Boots – [Soul Treads]
Gloves – [Eternal Strength]
No other useful options in these slots.
The same reasoning as the ring enchants applies here, though, with gems in particular, there are some speed options that may or may not be worth using (there is no way to directly compare the benefits with traditional gems). While they are not generally recommended, they are listed as alternatives for those that are interested.
New in 9.1, wrist, gloves, shoulders, chest, and head slots from raid each have one domination socket that can be equipped with domination shards, which directly makes raid gear stronger than M+ gear in these slots if all items are available to you. The shard set bonuses won’t work in M+, but the individual shard effects will. Both wrist and chest item slots can have both domination sockets and regular sockets. All guidance below assumes max rank shards.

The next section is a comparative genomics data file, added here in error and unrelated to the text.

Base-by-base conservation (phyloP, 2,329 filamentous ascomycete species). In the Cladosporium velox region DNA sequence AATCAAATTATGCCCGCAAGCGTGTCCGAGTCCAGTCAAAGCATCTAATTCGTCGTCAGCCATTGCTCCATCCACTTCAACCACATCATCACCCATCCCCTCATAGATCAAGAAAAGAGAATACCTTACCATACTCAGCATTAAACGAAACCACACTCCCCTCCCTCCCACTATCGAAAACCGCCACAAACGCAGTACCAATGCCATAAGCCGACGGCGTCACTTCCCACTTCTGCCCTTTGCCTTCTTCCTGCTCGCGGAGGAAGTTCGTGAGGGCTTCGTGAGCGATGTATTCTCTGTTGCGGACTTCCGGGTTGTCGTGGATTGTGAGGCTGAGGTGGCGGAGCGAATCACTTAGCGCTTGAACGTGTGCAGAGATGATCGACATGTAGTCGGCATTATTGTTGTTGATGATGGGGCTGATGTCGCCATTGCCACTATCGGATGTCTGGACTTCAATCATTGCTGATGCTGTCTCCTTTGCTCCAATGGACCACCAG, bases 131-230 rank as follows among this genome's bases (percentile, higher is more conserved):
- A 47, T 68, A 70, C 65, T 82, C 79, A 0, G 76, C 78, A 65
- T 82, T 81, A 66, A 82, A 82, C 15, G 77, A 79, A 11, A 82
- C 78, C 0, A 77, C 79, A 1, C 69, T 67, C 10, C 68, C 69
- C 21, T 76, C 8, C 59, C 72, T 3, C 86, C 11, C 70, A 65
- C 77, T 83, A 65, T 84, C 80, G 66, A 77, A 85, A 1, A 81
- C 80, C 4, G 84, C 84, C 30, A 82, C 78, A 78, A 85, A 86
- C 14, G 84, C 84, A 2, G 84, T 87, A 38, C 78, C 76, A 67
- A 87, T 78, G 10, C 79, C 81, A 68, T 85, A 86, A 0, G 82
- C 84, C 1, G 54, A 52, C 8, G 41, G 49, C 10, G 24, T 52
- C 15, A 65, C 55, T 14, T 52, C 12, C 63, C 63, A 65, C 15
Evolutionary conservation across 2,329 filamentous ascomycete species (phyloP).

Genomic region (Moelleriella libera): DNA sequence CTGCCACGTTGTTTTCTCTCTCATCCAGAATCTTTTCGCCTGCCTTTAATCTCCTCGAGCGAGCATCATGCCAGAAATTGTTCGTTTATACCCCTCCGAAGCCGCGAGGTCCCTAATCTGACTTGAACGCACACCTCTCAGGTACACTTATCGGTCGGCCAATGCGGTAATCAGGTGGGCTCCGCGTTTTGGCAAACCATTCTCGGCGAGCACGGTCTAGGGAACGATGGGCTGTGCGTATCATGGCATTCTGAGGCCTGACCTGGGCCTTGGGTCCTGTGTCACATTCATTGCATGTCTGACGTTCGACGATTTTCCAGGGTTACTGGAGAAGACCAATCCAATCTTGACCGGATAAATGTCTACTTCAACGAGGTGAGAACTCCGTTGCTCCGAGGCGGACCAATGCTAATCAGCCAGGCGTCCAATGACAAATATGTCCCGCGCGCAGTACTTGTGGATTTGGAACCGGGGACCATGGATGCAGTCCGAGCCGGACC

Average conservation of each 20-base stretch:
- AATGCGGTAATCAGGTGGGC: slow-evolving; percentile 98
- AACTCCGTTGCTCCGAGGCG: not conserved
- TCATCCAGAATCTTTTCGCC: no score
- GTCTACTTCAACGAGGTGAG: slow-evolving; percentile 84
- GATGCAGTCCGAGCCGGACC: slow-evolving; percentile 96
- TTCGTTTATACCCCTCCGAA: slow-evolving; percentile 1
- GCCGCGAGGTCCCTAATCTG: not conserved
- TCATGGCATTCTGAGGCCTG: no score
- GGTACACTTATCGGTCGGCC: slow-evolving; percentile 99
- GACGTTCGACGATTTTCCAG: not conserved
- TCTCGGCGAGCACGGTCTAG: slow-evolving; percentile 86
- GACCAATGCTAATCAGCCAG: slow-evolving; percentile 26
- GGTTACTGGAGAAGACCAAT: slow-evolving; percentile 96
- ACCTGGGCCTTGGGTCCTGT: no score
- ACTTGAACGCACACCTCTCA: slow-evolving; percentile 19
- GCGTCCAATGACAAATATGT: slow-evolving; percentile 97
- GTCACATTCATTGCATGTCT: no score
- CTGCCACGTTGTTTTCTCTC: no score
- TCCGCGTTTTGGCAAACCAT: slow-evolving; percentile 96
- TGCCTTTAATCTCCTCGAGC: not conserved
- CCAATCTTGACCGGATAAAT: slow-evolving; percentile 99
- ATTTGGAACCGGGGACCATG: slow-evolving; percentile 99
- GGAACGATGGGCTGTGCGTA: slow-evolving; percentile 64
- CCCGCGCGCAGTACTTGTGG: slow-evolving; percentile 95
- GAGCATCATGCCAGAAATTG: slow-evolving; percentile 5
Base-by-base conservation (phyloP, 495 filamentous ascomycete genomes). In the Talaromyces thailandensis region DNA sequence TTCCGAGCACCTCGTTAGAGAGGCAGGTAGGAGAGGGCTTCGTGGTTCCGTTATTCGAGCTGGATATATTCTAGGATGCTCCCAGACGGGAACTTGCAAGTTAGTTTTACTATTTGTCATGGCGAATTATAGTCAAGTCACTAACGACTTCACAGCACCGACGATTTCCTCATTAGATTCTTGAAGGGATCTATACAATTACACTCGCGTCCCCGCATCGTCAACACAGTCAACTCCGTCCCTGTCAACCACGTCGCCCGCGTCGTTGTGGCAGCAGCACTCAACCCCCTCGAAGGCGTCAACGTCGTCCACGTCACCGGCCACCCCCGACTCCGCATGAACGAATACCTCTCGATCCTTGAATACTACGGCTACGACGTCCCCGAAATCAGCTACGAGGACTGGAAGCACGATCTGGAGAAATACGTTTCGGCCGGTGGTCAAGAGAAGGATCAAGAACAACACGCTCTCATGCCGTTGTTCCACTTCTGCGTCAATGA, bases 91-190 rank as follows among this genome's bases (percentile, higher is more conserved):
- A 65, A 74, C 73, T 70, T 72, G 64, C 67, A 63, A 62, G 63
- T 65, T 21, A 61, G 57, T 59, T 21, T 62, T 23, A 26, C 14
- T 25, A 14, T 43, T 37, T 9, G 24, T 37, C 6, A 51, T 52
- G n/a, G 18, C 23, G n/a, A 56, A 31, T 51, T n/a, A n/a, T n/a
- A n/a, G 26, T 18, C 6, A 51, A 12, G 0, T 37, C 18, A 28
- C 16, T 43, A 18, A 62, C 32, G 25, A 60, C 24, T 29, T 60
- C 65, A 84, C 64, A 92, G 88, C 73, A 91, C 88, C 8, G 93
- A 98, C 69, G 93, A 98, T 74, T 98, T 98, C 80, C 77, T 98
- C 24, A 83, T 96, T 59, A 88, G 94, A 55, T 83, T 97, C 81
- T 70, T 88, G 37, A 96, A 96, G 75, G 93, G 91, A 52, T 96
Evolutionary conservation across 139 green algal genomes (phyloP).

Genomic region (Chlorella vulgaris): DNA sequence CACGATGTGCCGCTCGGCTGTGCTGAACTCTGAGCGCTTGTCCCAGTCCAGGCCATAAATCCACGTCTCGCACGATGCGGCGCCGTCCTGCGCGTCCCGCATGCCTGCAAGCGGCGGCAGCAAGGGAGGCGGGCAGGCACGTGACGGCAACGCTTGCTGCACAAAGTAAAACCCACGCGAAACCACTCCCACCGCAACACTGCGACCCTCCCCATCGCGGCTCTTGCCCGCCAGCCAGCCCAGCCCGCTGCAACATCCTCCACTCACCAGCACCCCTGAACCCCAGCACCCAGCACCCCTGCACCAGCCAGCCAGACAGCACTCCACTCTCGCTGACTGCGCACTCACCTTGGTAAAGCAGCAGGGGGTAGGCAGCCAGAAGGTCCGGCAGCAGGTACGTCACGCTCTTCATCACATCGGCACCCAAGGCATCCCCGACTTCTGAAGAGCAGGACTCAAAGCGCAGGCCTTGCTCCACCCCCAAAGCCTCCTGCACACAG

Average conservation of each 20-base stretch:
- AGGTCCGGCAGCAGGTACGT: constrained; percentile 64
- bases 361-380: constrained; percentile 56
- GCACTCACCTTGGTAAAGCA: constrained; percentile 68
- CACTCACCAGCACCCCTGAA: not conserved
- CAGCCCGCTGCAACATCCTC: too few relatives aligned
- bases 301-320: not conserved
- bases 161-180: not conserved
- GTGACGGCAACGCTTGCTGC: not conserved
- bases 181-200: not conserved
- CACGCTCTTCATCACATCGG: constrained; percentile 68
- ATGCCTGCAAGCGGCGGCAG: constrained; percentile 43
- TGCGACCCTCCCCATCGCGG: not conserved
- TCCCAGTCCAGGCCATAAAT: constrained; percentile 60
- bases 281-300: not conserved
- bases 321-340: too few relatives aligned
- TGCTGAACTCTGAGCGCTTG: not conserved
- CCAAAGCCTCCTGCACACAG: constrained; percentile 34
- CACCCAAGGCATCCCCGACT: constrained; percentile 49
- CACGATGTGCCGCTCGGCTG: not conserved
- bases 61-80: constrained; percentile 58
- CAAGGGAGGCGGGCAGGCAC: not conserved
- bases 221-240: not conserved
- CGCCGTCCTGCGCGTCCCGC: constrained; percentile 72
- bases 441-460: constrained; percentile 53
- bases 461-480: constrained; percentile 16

All of these shards provide powerful benefits that are capable of overturning large differences in item quality. If nothing else was different between two items besides item level and whether or not they had a domination socket, these shards can justify a 13 ilvl downgrade between those two items. You’ll want to find a way to work these into your item set regardless of the level of keys you are doing. If you only have one domination socket to work with, [Shard of Kyr] is suggested first, because of its raw throughput and its ability to generate shields during downtime or low damage periods. [Shard of Jas] is suggested next because of its consistent value that scales with damage intake. [Shard of Zed] toes the line of whether it justifies a 13 or 7 ilvl downgrade, but on multiple target pulls, especially, it provides *relatively* strong damage and some amount of mitigation; while not as good on single targets, it still outperforms all lower priority shards in those circumstances.